Sarkozy: Satellite Operators Should Cough Up the Euros Needed To Keep the European Launch Sector Going

Posted: December 20, 2010 in Uncategorized
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From Space News:

French President Nicolas Sarkozy is proposing that telecommunications satellite operators help support Europe’s government-sponsored space infrastructure through “innovative financing” of facilities that are unprofitable but indispensable to the health of the satellite telecommunications sector.

Such a suggestion is pretty clear: those telecommunications satellite operators don’t pay enough.

“We create added value for the downstream sector,” Sarkozy said of government investment in launch vehicles such as Europe’s Ariane 5 heavy-lift rocket. “I am thinking particularly of telecommunications. I certainly don’t want to constrain their development. But if they profit from an investment that we finance at 100 percent, can we not profit just a little bit from their financial creativity, through a spontaneous and generous contribution? Call it innovative financing, if you like.”

Spontaneous and generous contribution?  Like that’s gonna happen voluntarily.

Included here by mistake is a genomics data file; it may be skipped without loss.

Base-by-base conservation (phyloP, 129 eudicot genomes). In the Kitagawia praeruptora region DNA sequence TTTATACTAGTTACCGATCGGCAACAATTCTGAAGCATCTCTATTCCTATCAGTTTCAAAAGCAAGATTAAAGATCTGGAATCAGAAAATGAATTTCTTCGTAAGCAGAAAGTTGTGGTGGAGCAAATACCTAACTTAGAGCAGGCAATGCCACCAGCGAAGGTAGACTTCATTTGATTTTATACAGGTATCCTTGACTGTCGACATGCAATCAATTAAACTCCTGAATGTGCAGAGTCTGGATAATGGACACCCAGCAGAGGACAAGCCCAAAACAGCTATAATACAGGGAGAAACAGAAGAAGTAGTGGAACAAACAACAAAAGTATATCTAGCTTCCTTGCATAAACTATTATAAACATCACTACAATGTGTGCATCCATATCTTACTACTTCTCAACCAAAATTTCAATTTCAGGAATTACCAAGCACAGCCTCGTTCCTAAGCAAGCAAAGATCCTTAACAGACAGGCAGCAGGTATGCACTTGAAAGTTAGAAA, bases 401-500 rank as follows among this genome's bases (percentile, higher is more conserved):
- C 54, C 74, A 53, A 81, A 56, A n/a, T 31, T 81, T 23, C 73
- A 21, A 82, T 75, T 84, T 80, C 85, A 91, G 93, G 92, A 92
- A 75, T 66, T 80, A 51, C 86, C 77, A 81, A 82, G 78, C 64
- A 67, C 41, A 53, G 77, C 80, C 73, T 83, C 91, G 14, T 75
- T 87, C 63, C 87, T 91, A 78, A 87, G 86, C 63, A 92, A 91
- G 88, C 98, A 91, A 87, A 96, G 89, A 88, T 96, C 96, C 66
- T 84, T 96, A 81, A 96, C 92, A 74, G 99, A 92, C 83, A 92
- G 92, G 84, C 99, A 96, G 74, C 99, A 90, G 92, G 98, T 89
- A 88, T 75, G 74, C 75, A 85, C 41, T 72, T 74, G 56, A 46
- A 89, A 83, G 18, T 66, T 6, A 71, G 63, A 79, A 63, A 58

In a recent policy analysis by Europe’s Air and Space Academy, former European government and industry launch-services managers proposed that satellite operators pay an annual fee of around 3 million euros for every satellite occupying a European-registered orbital slot. The money would be put into a fund to support Europe’s launch-vehicle operator when that company reports operating losses.

3 million euros per year per orbital slot is real money.  While the Fram man used to say “You can pay me now or you can pay me later,” I’d expect ‘later’ will be the universal industry response given the proposal in question. 

Sarkozy said France has agreed to invest in a new upper stage for the current Ariane 5 rocket, and in an Ariane 5 successor vehicle, because the sector cannot survive without massive government support. He said even large companies with minority state ownership such as EADS and Safran cannot undertake this kind of project. (emphasis added)

I think Sarkozy is suggesting to Europe is that if they want to stay in the space game, fee-for-service will become more the rule of thumb and free-riding will diminish.

  1. Coyote says:

    We talk a lot about fair markets and fair trade, but they are a fallacy. All governments treat their commercial sectors differently. This article illustrates how one foreign government routinely funds the infrastructure costs for their commercial space sector.

    Other countries do most of their commercial space enterprise in public/private partnerships.

    Meanwhile, our private entrepreneurs in the New$pace industry are given few such advantages by the USGov.



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